Financial advice needed for upcoming D1 student

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Is it OK if I still enjoy driving my 11 y/o Subie like it's brand new? Will people look down on me? We usually have the least impressive cars in my neighborhood other than the time we bought a brand new Lexus 13 yrs ago. Too bad I never received any money from Subaru. Most of my neighbors bought one, two, and many more Subies after seeing me drive home uphill on the ice. Too bad many Jettas will become a money pit as soon as the warrantee expires.
Japanese cars are very reliable and you can safely buy the preowned ones. Two years ago, I bought my teenage son a used 2014 Lexus ES 350 for $16k. So far, it hasn’t given him any problem. He has never worked a day in his to me, that’s a very nice car for him…much better my first stick shift Mitsubitshi that my dad bought for me for $1100.

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Are you actually picking up people from their office for networking lunches? Interesting.

I am curious how long it takes to be what you consider a well-known reputable specialist in your city.

Most new grad orthos, perio, and endos are tuition based meaning they haven’t made any money for a few years. They probably shouldn’t be upgrading anything till they have some savings set up
I made it a priority to meet EVERY dentist within a 5 mile radius of my offices. A professional courtesy to introduce myself and the possibility of securing a future referral source. No Zoom back then. I usually picked the dentist up in MY CAR or brought lunch for the dentist and their staff.

I'm not suggesting that you need a nice car, but sometimes .... perception is everything. I'm fully aware that just driving a nice car does not mean you are financially independent. But your appearance, office make-up has to match your type of practice. I did not attract patients with low fees although I understand that low fees works for a particular niche and location. For the longest time ... my practices were FFS. Until there weren't.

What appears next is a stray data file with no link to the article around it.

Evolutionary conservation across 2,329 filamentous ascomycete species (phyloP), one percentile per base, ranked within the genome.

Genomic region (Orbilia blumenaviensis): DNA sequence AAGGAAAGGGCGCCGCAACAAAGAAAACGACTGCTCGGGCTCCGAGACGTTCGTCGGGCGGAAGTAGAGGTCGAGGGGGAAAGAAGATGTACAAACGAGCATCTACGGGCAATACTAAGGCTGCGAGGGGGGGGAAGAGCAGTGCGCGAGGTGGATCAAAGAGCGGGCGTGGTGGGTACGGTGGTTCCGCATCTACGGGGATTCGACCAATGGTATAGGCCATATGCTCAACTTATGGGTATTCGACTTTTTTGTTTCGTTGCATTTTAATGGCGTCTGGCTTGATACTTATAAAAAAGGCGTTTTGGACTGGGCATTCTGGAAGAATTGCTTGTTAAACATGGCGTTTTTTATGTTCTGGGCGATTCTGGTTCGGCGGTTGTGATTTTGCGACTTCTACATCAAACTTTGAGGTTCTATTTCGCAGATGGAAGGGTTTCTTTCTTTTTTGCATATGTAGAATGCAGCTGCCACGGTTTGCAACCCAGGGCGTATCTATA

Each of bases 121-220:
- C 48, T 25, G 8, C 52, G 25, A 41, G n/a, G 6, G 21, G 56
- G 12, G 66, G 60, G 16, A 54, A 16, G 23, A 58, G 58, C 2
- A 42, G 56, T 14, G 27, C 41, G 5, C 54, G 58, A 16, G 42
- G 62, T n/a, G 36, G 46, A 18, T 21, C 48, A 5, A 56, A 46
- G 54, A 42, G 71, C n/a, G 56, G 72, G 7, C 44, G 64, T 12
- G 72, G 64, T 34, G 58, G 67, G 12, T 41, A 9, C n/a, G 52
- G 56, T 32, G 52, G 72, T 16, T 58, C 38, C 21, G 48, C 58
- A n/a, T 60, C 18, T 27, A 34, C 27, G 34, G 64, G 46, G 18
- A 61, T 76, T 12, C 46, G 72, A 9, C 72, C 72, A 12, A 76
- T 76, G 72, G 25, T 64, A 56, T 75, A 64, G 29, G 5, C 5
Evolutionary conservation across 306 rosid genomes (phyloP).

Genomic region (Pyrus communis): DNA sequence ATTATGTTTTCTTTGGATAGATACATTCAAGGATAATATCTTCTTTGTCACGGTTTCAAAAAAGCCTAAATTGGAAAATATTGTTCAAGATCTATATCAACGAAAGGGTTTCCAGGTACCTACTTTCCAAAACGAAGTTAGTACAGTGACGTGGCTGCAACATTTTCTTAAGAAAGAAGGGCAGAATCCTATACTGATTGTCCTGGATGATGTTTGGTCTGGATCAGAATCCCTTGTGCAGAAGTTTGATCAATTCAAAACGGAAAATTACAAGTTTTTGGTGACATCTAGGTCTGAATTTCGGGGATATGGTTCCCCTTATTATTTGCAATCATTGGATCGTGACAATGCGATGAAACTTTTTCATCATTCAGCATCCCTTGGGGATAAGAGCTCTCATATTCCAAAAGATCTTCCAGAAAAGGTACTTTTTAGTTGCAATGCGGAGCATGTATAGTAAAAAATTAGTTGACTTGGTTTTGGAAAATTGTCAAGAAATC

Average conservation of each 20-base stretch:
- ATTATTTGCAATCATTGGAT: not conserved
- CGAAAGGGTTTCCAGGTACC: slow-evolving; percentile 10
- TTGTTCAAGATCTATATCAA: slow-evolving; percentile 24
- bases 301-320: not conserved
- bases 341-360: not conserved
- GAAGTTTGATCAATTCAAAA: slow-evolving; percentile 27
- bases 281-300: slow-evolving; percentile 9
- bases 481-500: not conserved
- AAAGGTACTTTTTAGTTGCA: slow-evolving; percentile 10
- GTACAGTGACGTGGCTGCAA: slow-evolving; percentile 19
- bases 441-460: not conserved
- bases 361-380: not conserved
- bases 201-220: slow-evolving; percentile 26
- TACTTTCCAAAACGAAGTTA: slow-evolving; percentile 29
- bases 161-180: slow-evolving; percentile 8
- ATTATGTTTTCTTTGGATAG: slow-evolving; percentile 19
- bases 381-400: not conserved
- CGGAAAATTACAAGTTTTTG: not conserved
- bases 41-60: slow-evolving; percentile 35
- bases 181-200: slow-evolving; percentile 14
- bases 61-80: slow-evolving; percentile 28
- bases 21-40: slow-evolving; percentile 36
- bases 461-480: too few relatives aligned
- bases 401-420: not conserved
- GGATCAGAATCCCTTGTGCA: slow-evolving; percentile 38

In order to have a good reputation as a Specialist ..... you need to get out there and sell yourself. Prove yourself. Job 1 is taking exceptional care of your patients. Communicate with your referral sources. Dentists are all different and they all need something different. Cater to their needs. Join Rotary or community organizations. Local dental gov't. Etc. It's not easy, but necessary. Your name just has to be known.

Back to cars. Of course. If you are a poor new grad dentist (which most are). Don't add more debt thinking you are "owed" a nice new car. Get your finances in order 1st. Have a dependable car. Paid for.

People use cars for different things. Some people use cars as appliances to get from A to B. That's fine. Others like myself are passionate about certain vehicles and reward ourselves with them. I'm not a big watch guy, but I like my cars and trucks.

I work for a Corp that sees mostly low income patients. I drive a small paid for sub-compact suv. 30 miles to the gallon. These patients work hard for their money and I have no reason to drive a nice car to work. Others may choose so and that is fine.

Oh. Subarus. Great cars. I owned a few while growing up in Alaska. Their ability to dirve through ice and snow is amazing.
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Hey another subaru owner! After the first northern midwest winter driving one, not sure I'll ever buy any other car. Luxury brands don't impress me at all. I'll drive my subaru til it dies then go buy another
The main reason Subies are the best when traction is minimal is that they have almost equal power & torque on all 4 wheels (55% on front axle, 45% rear). Most all-wheel drive powertrains are 90% power to front axles and 10% on rear. The negatives are that they are full time all-wheel drive which uses more fuel and they are ugly (according to the wife). The major negative on the older 2.5 L engine is that their head gaskets tend to fail due to different metals on the engine block expanding unevenly when hot. The newer engines tend to consume oil due to faulty piston rings seals (designed for fuel efficiency). Fortunately and unfortunately, I have the 3.6 L beast which has no mechanical problems but is always thirsty for fuel. I tend to drive slower and steadier than some grandmas in a NY rush. In general, all newer (gas) cars need to comply with more strict emissions and fuel efficiency regs which means (including hybrid and electric) more expensive parts, repairs, maintenance and less reliability.
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Strongly consider not going to dental school. Before interest you are talking about 520,000$.

I stopped readying the thread here. This is really the right advice. Just don’t go. Apply again next cycle and don’t apply to schools that are this expensive.
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